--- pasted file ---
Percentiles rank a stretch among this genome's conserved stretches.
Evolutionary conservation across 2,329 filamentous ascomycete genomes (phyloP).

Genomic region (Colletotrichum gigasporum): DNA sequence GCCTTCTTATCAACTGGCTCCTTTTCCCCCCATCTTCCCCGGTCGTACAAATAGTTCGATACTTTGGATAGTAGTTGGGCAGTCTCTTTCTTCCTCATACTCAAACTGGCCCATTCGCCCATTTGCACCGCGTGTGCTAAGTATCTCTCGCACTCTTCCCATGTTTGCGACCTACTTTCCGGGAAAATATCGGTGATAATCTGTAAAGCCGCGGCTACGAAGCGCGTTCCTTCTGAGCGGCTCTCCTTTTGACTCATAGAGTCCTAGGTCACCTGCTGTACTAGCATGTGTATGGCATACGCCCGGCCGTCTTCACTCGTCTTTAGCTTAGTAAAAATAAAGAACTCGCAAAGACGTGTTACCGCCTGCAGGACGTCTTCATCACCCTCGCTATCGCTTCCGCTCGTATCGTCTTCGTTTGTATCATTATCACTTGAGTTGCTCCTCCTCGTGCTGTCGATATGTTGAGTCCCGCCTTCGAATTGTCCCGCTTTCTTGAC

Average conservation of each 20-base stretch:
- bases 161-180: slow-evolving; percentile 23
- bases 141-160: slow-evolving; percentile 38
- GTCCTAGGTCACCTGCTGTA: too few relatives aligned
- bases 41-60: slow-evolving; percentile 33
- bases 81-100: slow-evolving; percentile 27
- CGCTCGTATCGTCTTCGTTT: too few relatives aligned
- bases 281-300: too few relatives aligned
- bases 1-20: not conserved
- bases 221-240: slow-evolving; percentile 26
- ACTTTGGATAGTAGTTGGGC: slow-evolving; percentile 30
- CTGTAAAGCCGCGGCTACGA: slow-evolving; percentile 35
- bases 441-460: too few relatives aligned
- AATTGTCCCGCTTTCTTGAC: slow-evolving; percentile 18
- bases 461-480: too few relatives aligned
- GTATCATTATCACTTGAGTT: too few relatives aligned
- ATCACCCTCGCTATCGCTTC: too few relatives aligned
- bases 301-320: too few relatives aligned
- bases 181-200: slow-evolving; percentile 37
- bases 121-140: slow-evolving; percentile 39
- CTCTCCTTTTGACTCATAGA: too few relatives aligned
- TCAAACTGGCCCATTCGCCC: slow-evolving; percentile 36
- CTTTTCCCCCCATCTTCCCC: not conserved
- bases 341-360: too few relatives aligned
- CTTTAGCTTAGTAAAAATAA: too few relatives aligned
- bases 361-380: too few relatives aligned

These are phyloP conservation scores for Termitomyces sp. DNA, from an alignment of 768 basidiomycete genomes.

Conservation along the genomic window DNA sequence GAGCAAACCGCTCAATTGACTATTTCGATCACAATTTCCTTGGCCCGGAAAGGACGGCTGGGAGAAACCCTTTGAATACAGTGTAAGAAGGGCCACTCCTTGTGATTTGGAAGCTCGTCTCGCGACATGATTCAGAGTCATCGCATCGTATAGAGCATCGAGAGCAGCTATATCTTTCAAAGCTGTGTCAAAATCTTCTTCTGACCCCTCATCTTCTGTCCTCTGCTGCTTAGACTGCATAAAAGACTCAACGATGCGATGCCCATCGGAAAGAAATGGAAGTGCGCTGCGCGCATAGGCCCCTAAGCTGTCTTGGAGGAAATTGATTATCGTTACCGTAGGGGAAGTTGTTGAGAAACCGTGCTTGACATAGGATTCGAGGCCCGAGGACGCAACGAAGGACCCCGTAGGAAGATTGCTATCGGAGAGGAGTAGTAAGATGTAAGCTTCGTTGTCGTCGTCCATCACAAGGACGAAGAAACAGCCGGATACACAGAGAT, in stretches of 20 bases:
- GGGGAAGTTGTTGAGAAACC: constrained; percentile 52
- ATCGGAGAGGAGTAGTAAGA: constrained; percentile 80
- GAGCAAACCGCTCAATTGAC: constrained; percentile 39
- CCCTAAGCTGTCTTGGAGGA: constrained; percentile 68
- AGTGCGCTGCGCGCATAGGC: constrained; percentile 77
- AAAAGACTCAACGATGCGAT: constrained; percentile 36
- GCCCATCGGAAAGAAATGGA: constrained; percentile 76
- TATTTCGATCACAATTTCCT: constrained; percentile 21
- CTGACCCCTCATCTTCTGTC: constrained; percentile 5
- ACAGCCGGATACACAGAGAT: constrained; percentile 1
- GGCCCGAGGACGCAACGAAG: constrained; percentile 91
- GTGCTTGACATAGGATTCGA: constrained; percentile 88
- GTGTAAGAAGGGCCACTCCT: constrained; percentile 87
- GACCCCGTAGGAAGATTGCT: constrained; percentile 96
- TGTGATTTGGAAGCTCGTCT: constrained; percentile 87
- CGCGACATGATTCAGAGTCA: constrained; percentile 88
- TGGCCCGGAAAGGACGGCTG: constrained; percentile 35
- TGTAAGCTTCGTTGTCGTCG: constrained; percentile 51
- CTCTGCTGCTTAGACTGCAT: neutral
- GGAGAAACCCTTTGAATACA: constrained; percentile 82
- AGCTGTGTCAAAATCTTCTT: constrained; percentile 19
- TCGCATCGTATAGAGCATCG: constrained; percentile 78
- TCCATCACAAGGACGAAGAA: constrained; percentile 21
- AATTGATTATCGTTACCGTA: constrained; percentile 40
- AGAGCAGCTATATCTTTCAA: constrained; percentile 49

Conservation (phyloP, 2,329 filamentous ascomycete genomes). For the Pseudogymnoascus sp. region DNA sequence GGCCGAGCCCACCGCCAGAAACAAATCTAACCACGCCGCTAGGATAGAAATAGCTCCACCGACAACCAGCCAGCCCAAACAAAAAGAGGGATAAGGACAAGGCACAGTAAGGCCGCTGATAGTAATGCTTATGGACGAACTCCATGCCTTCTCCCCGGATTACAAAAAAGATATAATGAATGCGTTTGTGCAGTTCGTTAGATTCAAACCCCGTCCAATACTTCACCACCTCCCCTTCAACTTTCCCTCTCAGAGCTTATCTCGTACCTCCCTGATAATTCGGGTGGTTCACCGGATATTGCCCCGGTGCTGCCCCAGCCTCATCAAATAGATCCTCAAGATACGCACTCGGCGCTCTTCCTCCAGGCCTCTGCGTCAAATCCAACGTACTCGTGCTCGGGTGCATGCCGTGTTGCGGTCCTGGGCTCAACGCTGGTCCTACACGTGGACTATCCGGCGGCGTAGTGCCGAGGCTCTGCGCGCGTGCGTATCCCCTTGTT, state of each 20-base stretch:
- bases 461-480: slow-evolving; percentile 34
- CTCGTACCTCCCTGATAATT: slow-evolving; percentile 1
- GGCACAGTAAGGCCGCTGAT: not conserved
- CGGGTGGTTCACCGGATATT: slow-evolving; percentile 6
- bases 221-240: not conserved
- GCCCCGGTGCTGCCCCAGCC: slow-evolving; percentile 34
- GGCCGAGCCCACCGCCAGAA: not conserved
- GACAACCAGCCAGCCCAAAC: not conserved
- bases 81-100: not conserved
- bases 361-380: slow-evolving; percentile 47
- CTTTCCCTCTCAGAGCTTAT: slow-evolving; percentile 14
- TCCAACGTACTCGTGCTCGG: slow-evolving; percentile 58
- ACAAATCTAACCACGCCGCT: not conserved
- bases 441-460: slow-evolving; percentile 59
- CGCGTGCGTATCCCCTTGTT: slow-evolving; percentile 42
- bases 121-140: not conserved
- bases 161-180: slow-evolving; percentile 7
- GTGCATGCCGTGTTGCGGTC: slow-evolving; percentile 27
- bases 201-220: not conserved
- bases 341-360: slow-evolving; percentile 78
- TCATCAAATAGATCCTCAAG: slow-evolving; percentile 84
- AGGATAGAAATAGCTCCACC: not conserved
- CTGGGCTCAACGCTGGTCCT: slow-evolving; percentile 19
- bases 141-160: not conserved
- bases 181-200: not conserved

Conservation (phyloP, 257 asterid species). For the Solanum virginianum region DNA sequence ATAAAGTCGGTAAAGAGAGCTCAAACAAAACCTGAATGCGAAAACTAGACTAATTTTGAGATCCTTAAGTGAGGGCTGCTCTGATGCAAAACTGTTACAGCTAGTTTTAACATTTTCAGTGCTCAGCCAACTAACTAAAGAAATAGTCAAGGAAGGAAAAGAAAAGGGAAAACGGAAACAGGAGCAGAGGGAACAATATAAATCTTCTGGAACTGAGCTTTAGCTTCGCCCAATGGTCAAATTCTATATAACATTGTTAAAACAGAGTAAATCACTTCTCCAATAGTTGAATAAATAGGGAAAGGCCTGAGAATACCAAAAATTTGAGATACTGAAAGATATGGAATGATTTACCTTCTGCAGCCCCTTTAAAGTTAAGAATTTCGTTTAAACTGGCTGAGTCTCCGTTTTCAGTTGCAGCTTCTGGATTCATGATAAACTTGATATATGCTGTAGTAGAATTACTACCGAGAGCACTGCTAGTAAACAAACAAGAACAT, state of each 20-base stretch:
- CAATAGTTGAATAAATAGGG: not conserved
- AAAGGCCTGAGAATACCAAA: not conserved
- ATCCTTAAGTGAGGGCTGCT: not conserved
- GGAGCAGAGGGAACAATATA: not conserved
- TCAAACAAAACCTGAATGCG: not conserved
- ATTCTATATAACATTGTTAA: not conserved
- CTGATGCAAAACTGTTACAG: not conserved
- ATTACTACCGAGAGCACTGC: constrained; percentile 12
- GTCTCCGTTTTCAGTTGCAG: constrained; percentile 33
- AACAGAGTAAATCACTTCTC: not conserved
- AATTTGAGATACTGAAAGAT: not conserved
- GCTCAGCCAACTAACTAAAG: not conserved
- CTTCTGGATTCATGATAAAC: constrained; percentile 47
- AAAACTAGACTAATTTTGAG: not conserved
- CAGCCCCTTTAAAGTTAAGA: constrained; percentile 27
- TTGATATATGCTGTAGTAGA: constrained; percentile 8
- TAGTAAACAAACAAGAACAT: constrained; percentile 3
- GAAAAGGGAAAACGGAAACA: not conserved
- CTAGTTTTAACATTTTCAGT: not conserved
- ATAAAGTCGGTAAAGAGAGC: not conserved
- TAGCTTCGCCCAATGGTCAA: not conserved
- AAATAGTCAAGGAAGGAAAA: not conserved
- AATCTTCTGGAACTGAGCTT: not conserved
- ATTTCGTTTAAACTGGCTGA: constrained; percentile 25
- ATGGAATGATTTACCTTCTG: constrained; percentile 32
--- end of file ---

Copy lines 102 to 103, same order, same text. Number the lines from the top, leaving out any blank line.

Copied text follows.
- CTAGTTTTAACATTTTCAGT: not conserved
- ATAAAGTCGGTAAAGAGAGC: not conserved